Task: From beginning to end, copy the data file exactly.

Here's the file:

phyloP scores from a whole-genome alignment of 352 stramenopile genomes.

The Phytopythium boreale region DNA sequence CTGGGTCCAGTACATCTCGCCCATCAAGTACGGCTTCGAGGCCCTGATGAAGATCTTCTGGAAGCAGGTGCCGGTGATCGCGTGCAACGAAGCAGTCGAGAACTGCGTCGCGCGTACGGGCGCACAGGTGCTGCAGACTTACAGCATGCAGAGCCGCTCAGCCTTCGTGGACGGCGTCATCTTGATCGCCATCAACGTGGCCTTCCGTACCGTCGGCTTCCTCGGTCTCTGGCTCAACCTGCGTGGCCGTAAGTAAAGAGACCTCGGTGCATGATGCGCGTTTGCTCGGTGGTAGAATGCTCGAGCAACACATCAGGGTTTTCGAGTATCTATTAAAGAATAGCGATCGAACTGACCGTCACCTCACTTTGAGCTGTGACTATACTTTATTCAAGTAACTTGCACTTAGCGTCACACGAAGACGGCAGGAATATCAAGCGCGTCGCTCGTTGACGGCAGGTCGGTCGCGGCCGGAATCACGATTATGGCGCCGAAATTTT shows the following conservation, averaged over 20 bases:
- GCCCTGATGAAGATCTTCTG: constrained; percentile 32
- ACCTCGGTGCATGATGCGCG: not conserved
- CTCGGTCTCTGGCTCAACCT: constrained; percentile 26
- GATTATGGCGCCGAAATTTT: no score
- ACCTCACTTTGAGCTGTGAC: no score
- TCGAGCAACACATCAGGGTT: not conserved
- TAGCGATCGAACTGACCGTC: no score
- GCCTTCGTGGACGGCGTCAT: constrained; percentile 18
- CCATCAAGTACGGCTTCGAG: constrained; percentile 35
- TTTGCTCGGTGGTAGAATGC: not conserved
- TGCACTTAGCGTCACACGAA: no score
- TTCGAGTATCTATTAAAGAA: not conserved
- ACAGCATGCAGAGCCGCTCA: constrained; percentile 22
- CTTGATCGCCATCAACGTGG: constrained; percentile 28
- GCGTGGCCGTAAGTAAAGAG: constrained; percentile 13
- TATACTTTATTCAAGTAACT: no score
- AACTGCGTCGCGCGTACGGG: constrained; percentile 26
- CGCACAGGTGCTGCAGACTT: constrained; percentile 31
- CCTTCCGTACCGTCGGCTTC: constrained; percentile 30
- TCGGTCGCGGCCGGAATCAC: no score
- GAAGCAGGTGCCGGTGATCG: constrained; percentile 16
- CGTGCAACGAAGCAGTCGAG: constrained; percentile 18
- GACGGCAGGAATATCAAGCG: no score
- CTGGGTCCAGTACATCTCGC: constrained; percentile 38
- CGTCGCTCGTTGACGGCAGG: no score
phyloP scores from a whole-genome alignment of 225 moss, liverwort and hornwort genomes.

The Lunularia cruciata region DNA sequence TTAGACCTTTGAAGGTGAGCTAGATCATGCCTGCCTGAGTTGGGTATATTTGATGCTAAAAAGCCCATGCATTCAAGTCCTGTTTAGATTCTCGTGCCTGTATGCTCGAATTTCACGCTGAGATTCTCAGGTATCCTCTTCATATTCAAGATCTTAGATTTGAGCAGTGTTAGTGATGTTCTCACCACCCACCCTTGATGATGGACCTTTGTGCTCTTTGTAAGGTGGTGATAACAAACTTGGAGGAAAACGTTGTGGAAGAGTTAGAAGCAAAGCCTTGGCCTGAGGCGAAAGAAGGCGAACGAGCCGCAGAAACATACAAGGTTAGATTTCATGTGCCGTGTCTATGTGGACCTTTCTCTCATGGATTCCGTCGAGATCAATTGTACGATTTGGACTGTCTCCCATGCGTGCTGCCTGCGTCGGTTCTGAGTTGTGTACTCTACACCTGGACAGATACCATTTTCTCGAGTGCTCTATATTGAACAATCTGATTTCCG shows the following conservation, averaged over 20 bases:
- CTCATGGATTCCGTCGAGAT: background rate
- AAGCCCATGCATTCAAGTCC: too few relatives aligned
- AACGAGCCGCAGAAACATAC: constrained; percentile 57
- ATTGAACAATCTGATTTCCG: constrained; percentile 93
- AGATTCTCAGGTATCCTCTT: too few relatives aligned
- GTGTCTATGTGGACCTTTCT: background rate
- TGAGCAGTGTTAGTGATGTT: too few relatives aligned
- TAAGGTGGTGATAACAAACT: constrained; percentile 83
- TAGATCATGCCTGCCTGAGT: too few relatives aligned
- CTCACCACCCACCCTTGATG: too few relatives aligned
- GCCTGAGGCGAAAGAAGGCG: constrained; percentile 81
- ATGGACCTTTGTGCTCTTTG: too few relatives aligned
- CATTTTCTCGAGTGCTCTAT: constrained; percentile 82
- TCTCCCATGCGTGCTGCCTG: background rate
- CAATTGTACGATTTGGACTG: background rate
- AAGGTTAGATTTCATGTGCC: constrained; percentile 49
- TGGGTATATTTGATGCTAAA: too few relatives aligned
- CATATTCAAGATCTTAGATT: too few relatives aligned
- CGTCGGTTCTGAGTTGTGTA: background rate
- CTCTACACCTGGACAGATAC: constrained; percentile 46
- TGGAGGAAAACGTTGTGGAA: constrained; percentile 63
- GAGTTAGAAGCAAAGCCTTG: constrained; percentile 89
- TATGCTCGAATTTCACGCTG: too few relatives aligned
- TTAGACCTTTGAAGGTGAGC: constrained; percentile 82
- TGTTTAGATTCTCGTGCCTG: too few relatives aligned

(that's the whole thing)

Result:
phyloP scores from a whole-genome alignment of 352 stramenopile genomes.

The Phytopythium boreale region DNA sequence CTGGGTCCAGTACATCTCGCCCATCAAGTACGGCTTCGAGGCCCTGATGAAGATCTTCTGGAAGCAGGTGCCGGTGATCGCGTGCAACGAAGCAGTCGAGAACTGCGTCGCGCGTACGGGCGCACAGGTGCTGCAGACTTACAGCATGCAGAGCCGCTCAGCCTTCGTGGACGGCGTCATCTTGATCGCCATCAACGTGGCCTTCCGTACCGTCGGCTTCCTCGGTCTCTGGCTCAACCTGCGTGGCCGTAAGTAAAGAGACCTCGGTGCATGATGCGCGTTTGCTCGGTGGTAGAATGCTCGAGCAACACATCAGGGTTTTCGAGTATCTATTAAAGAATAGCGATCGAACTGACCGTCACCTCACTTTGAGCTGTGACTATACTTTATTCAAGTAACTTGCACTTAGCGTCACACGAAGACGGCAGGAATATCAAGCGCGTCGCTCGTTGACGGCAGGTCGGTCGCGGCCGGAATCACGATTATGGCGCCGAAATTTT shows the following conservation, averaged over 20 bases:
- GCCCTGATGAAGATCTTCTG: constrained; percentile 32
- ACCTCGGTGCATGATGCGCG: not conserved
- CTCGGTCTCTGGCTCAACCT: constrained; percentile 26
- GATTATGGCGCCGAAATTTT: no score
- ACCTCACTTTGAGCTGTGAC: no score
- TCGAGCAACACATCAGGGTT: not conserved
- TAGCGATCGAACTGACCGTC: no score
- GCCTTCGTGGACGGCGTCAT: constrained; percentile 18
- CCATCAAGTACGGCTTCGAG: constrained; percentile 35
- TTTGCTCGGTGGTAGAATGC: not conserved
- TGCACTTAGCGTCACACGAA: no score
- TTCGAGTATCTATTAAAGAA: not conserved
- ACAGCATGCAGAGCCGCTCA: constrained; percentile 22
- CTTGATCGCCATCAACGTGG: constrained; percentile 28
- GCGTGGCCGTAAGTAAAGAG: constrained; percentile 13
- TATACTTTATTCAAGTAACT: no score
- AACTGCGTCGCGCGTACGGG: constrained; percentile 26
- CGCACAGGTGCTGCAGACTT: constrained; percentile 31
- CCTTCCGTACCGTCGGCTTC: constrained; percentile 30
- TCGGTCGCGGCCGGAATCAC: no score
- GAAGCAGGTGCCGGTGATCG: constrained; percentile 16
- CGTGCAACGAAGCAGTCGAG: constrained; percentile 18
- GACGGCAGGAATATCAAGCG: no score
- CTGGGTCCAGTACATCTCGC: constrained; percentile 38
- CGTCGCTCGTTGACGGCAGG: no score
phyloP scores from a whole-genome alignment of 225 moss, liverwort and hornwort genomes.

The Lunularia cruciata region DNA sequence TTAGACCTTTGAAGGTGAGCTAGATCATGCCTGCCTGAGTTGGGTATATTTGATGCTAAAAAGCCCATGCATTCAAGTCCTGTTTAGATTCTCGTGCCTGTATGCTCGAATTTCACGCTGAGATTCTCAGGTATCCTCTTCATATTCAAGATCTTAGATTTGAGCAGTGTTAGTGATGTTCTCACCACCCACCCTTGATGATGGACCTTTGTGCTCTTTGTAAGGTGGTGATAACAAACTTGGAGGAAAACGTTGTGGAAGAGTTAGAAGCAAAGCCTTGGCCTGAGGCGAAAGAAGGCGAACGAGCCGCAGAAACATACAAGGTTAGATTTCATGTGCCGTGTCTATGTGGACCTTTCTCTCATGGATTCCGTCGAGATCAATTGTACGATTTGGACTGTCTCCCATGCGTGCTGCCTGCGTCGGTTCTGAGTTGTGTACTCTACACCTGGACAGATACCATTTTCTCGAGTGCTCTATATTGAACAATCTGATTTCCG shows the following conservation, averaged over 20 bases:
- CTCATGGATTCCGTCGAGAT: background rate
- AAGCCCATGCATTCAAGTCC: too few relatives aligned
- AACGAGCCGCAGAAACATAC: constrained; percentile 57
- ATTGAACAATCTGATTTCCG: constrained; percentile 93
- AGATTCTCAGGTATCCTCTT: too few relatives aligned
- GTGTCTATGTGGACCTTTCT: background rate
- TGAGCAGTGTTAGTGATGTT: too few relatives aligned
- TAAGGTGGTGATAACAAACT: constrained; percentile 83
- TAGATCATGCCTGCCTGAGT: too few relatives aligned
- CTCACCACCCACCCTTGATG: too few relatives aligned
- GCCTGAGGCGAAAGAAGGCG: constrained; percentile 81
- ATGGACCTTTGTGCTCTTTG: too few relatives aligned
- CATTTTCTCGAGTGCTCTAT: constrained; percentile 82
- TCTCCCATGCGTGCTGCCTG: background rate
- CAATTGTACGATTTGGACTG: background rate
- AAGGTTAGATTTCATGTGCC: constrained; percentile 49
- TGGGTATATTTGATGCTAAA: too few relatives aligned
- CATATTCAAGATCTTAGATT: too few relatives aligned
- CGTCGGTTCTGAGTTGTGTA: background rate
- CTCTACACCTGGACAGATAC: constrained; percentile 46
- TGGAGGAAAACGTTGTGGAA: constrained; percentile 63
- GAGTTAGAAGCAAAGCCTTG: constrained; percentile 89
- TATGCTCGAATTTCACGCTG: too few relatives aligned
- TTAGACCTTTGAAGGTGAGC: constrained; percentile 82
- TGTTTAGATTCTCGTGCCTG: too few relatives aligned